India commends Ethiopia for striving to become Africa’s manufacturing hub

Ethiopia’s committed leadership and endeavor to creating a positive environment for foreign investors are so commendable and helpful towards releasing its dream of becoming Africa’s manufacturing hub by 2030, says Indian Ambassador to Ethiopia.

Ambassador Robert Shetkintong told The Ethiopian Herald recently that the committed leadership here in Ethiopia is ready to listen to the needs of foreign investors and is improving situations like relevant regulations.

“Naturally, Ethiopia is creating a very, very positive environment for foreign investors to come here.”

He said there are about 617 Indian companies investing in Ethiopia creating employment to over 75,000 Ethiopian nationals. The companies have invested about 5 billion USD, of which some 3 billion USD are on the ground.

In terms of trade, Shetkintong said India is the fourth largest trading partner. In 2019, the bilateral trade was 1.2 billion USD which slightly dropped to 1.1 billion USD.

He noted that during the last one year, the COVID pandemic has created havoc, but actually, 35 new Indian projects that include two pharmaceutical plants were implemented during that period.

“It’s even a surprise to know that many of the Indian companies are actually expanding their operations they are growing they are expanding,” Shetkingtong reiterated.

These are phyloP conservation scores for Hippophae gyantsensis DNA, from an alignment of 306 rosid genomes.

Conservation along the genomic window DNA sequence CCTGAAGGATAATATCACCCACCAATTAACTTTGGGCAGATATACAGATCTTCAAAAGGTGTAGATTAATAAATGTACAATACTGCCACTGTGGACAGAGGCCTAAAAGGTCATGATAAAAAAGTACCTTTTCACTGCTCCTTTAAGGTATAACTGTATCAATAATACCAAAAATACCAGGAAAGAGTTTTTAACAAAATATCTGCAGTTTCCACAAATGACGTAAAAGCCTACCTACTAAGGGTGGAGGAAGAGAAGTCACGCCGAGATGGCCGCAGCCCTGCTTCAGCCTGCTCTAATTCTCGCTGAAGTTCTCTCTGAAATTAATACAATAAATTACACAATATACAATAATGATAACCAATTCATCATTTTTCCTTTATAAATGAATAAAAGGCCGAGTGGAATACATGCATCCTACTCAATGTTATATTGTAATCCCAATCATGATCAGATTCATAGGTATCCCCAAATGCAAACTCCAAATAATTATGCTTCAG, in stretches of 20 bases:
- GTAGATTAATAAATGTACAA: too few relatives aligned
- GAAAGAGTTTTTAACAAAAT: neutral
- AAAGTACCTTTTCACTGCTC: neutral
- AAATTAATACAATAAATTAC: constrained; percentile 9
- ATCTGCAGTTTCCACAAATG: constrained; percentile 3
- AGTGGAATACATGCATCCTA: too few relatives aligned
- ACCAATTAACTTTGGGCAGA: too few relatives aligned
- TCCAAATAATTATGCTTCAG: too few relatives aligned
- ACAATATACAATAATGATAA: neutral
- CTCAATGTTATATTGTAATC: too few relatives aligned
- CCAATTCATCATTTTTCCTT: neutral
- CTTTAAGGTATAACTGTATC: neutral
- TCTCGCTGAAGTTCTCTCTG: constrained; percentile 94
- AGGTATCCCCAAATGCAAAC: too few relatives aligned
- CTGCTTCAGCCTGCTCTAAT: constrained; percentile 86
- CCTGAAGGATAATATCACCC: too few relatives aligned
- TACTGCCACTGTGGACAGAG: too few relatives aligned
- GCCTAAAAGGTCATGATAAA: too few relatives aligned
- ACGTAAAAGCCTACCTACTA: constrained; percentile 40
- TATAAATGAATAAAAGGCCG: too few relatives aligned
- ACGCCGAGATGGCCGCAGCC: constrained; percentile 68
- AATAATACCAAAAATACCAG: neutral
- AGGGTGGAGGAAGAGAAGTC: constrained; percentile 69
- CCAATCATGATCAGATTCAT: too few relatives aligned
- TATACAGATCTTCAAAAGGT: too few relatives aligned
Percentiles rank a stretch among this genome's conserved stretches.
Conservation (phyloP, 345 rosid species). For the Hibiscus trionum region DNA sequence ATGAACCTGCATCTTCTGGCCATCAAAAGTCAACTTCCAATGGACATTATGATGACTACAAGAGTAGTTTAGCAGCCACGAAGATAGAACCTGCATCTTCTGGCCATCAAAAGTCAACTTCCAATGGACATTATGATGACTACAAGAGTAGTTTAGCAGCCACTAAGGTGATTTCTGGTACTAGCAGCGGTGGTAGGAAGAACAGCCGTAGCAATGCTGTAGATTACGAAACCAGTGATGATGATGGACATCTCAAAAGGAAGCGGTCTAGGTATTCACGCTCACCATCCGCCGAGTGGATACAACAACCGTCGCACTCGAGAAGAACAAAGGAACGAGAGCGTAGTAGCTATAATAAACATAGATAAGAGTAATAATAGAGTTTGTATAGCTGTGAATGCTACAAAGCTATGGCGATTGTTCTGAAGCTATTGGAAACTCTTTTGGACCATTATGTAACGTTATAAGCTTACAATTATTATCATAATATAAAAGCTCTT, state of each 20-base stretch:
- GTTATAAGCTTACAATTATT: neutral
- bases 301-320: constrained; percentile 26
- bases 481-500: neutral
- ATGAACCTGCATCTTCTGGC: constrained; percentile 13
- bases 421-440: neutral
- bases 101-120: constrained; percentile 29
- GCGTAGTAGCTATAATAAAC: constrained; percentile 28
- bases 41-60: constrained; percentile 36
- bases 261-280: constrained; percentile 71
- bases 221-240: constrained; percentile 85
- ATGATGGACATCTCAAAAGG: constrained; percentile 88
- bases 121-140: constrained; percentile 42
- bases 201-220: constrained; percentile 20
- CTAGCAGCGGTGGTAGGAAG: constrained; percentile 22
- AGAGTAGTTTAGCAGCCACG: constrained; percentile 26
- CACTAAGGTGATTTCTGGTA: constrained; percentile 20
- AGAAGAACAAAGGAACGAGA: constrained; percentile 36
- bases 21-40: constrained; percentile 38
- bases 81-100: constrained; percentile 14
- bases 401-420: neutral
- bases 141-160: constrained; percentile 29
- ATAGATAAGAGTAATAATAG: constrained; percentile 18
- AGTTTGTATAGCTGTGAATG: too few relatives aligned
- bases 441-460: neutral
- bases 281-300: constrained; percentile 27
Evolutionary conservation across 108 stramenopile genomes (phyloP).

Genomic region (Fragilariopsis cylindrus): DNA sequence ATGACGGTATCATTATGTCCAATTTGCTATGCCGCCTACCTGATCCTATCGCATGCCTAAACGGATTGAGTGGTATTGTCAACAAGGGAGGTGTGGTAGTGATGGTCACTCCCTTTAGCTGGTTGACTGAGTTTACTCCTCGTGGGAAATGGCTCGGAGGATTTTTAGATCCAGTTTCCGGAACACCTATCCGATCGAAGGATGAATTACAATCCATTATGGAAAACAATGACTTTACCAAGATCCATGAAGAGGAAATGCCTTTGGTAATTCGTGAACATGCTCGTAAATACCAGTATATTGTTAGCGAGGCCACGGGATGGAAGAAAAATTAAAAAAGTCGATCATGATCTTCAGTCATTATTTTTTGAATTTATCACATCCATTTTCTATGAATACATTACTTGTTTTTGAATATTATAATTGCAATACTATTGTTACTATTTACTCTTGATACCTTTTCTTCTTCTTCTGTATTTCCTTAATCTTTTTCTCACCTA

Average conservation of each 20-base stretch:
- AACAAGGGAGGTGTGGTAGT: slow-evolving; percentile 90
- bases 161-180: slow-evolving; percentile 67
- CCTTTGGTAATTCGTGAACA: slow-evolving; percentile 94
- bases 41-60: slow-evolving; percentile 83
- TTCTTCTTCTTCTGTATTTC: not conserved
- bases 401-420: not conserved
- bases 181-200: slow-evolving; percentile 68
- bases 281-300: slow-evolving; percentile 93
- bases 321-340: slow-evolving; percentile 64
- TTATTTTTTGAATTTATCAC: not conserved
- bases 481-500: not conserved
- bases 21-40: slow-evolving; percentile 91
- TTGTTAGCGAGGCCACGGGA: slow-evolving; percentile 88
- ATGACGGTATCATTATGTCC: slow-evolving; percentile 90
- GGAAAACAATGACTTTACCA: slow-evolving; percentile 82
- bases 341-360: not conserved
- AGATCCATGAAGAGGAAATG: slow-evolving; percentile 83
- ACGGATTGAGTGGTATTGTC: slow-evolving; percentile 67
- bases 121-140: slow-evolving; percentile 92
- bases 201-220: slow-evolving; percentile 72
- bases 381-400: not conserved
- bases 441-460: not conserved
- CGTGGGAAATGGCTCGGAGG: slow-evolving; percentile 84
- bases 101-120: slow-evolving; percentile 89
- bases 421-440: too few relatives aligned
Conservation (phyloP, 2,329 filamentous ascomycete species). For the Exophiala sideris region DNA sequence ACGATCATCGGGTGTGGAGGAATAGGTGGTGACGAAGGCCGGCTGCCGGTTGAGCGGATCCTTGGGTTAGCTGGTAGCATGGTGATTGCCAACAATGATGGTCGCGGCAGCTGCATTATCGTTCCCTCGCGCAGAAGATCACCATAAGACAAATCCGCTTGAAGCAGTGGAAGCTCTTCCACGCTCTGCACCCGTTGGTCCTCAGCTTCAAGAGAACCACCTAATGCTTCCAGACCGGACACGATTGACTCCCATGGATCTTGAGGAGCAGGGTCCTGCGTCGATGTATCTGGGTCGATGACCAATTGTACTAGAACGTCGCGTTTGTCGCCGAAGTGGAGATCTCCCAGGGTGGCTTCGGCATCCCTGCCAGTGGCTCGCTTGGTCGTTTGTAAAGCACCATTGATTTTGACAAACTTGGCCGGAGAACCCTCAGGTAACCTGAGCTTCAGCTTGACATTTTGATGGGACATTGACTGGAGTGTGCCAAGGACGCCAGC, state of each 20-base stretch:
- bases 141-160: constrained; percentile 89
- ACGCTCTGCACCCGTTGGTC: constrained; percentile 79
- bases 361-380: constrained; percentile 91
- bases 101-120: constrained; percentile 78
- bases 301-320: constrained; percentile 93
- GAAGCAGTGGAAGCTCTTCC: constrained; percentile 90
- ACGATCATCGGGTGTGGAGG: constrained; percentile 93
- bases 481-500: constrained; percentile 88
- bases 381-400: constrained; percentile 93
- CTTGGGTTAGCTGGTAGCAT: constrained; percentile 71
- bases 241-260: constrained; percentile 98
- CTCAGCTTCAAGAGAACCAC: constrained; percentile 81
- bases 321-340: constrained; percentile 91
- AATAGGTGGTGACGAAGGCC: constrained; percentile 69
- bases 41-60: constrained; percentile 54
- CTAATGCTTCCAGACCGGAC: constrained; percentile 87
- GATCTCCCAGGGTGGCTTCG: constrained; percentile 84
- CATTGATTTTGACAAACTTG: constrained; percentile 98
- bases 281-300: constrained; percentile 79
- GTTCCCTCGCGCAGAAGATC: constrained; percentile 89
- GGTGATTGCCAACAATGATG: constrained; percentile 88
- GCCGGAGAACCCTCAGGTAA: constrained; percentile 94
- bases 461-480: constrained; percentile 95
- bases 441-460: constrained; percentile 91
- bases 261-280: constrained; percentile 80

He underlined that Indian pharmaceutical products and automotive are gaining good acceptance in Ethiopian market.

“The Indian medicines are of excellent international standards, they are good quality, but the prices are affordable. So, you will see that not only in Ethiopia, but probably in most of the countries in Africa, Indian medicines are available actually, probably it could be about 50 to 60 per cent of the medicines in any country in Africa from India”.

Indian three wheelers, locally known as Bajaj, after the famous Indian brand, are also becoming well known across Ethiopia that many Ethiopians in all corners are engaged in erecting assembly plants. He mentioned exemplary performance of plants in Adama and Dire Dawa that assemble Bajaj, TVS, Tata auto rickshaws, bikes and trucks.

“I have visited them and they are excellent, state of the art. They are Ethiopian owned. And when I interact with the owners, they are so happy with the business that have the standards that the Indian companies have. They say that they can only think about India.” (EPA)